Today, I would like to take some time to talk about Parvo and how to prevent it.

Parvo is a virus that attacks rapidly dividing cells in the body in the intestinal tract and bone marrow. Puppies and immune compromised dogs are the greatest risk due to their immune systems developing/compromised. It is spread mainly in infected feces and diarrhea. The Parvo virus itself can survive up to 5 years in the right soil environment. Parvo can also be spread by foxes and coyotes. Obviously, this virus is tough and highly contagious. It kills through dehydration from vomiting and diarrhea; secondary bacterial infections; and suppressing the immune system.

Parvo is best managed by preventing the disease. Viral infections can easily be prevented by vaccinating every 3 to 4 weeks starting at 6 to 8 weeks and until 16 weeks or older. They should receive a minimum of 4 vaccinations total. Some guidelines recommend 5 vaccinations up to 20 weeks of age. The reason we vaccinate this often in puppies is to overcome maternal antibodies that go to the puppy after birth from the colostrum (the first milk from a mother) and placenta. With each vaccine, the puppy’s own immune system is strengthened as the maternal antibodies wear down. In early adult or older dogs (6 months and older), two sets of vaccines 3 to 4 weeks apart are needed to establish immunity.

As a side note, puppies should also be dewormed at 2, 4, and 6 weeks for hookworms and roundworms. They should also be dewormed at every vaccination as well.

Until a puppy is fully vaccinated (2 weeks after the last vaccine), avoiding dog parks, rivers, and lakes is advised to limit potential exposure. Going to a puppy training class is ok and still great for socializing and obedience training. You just need to walk straight to the class and not go exploring to many areas with high traffic. If you go visit a friend for a play date, you should definitely check to make sure everyone is current on vaccines.

If your puppy does happen to catch parvo, there are several courses of treatment available. The gold standard will always be hospitalization with IV fluids (survival rate 85 to 95%). IV fluids and injectable antibiotics can not be vomited up and are able to maintain hydration and control the secondary bacterial infection while the body fights the virus. It is important to note that the body must fight off the virus. There are no antiviral therapies currently for parvo. We also give potent injectable anti nausea medications as well. The down side to hospital treatment is cost for hospitalization for 3 to 7 days (average of 5 in my experience).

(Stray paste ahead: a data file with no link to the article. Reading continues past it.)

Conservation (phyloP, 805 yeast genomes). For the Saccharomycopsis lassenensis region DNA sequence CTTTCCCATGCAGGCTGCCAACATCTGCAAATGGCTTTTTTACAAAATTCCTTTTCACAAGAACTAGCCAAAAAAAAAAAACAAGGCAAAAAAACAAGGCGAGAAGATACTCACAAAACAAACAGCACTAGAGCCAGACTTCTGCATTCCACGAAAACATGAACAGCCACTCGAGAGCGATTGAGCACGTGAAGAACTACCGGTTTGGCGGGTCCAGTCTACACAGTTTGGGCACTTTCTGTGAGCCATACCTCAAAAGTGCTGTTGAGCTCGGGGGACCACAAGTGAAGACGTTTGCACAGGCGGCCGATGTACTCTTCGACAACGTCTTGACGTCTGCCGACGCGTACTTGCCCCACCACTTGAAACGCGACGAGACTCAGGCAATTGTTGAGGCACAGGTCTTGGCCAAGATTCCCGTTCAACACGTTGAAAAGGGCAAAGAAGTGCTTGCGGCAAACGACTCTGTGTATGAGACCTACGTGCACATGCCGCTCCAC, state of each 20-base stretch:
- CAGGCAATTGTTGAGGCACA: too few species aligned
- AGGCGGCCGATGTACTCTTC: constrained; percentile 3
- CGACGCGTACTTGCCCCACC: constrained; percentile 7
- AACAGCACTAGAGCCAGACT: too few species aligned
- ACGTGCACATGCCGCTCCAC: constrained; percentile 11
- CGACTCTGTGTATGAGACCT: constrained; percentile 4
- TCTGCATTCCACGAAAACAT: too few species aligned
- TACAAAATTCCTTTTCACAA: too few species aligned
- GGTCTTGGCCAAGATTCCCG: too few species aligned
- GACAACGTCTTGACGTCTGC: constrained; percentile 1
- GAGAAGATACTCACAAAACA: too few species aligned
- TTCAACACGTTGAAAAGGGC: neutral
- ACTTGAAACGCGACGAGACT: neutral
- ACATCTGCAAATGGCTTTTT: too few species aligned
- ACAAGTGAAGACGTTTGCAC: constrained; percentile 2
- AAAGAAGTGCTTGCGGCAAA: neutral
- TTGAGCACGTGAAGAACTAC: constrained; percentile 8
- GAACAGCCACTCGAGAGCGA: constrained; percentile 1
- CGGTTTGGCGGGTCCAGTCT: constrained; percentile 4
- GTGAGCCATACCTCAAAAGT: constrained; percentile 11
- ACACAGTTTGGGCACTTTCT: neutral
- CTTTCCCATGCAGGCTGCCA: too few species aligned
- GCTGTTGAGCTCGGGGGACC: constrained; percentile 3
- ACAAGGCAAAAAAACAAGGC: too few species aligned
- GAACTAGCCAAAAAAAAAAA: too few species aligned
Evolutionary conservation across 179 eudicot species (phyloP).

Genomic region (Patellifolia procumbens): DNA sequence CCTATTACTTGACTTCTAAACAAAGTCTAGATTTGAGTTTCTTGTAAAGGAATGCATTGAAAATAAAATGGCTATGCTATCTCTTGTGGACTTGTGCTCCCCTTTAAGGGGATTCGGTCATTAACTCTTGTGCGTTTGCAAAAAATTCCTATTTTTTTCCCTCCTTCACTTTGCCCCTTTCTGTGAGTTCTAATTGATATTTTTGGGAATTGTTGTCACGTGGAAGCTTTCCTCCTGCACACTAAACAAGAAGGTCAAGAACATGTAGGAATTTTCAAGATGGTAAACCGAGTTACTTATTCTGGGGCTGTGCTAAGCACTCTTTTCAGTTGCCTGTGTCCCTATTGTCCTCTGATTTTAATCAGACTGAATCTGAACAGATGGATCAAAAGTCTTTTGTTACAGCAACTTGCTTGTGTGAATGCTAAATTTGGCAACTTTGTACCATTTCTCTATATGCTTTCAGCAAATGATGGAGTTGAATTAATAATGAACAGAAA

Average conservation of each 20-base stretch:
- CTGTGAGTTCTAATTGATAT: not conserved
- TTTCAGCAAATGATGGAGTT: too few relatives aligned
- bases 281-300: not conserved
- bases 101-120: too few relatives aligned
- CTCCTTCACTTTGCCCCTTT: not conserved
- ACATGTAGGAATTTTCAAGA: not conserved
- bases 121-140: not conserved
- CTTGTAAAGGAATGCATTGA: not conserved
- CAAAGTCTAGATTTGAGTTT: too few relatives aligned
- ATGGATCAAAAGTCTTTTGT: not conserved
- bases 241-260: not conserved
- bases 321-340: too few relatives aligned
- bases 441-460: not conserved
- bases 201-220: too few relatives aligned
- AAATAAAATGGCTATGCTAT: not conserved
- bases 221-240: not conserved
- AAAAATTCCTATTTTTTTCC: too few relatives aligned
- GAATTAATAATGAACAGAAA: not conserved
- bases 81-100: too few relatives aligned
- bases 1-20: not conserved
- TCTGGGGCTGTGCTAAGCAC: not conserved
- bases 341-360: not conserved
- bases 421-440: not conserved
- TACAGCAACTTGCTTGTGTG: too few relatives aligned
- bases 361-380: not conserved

The second treatment option is at home treatment with either long term injectable antibiotics, injectable anti nausea, and/or oral anti nausea with oral antibiotics. Subcutaneous fluids can be administered in hospital as well, but the at home portion usually is oral hydration with Pedialyte (get the clear, purple stains stuff). The survival rate for at home is lower (50 to 75%), but it can be a good option for those unable to afford a hospital stay. The biggest problem is dehydration due to vomiting. Also, only offering a small amount of liquid (1/4 to 1/2 cup) or food (meat ball) every 2 to 4 hours. If vomiting occurs, you should wait 6 hours before offering water or Pedialyte again.

If you have your fur baby get parvo, you now will also have to clean and disinfect your home. For starters, bleaching the backyard will only kill your grass. Bleach loses all disinfectant properties in a high soil load (dirty water and dirt). If you want to decrease the viral load in the yard, you can scoop out and remove the dirt under any diarrhea and vomit soiled area. Any hard surface should have any feces or vomit removed and cleaned with bleach at the normal strength cleaning written on the bottle. Mopping floors will help disinfect. Washing any bedding will help as well. Parvo can also be shed in feces up to 10 days post recovery as well.

I hope all of this information is very useful and please share. Also, I want you to vaccinate your loved ones, human or animal. Vaccines save lives.


Victor Schulze DVM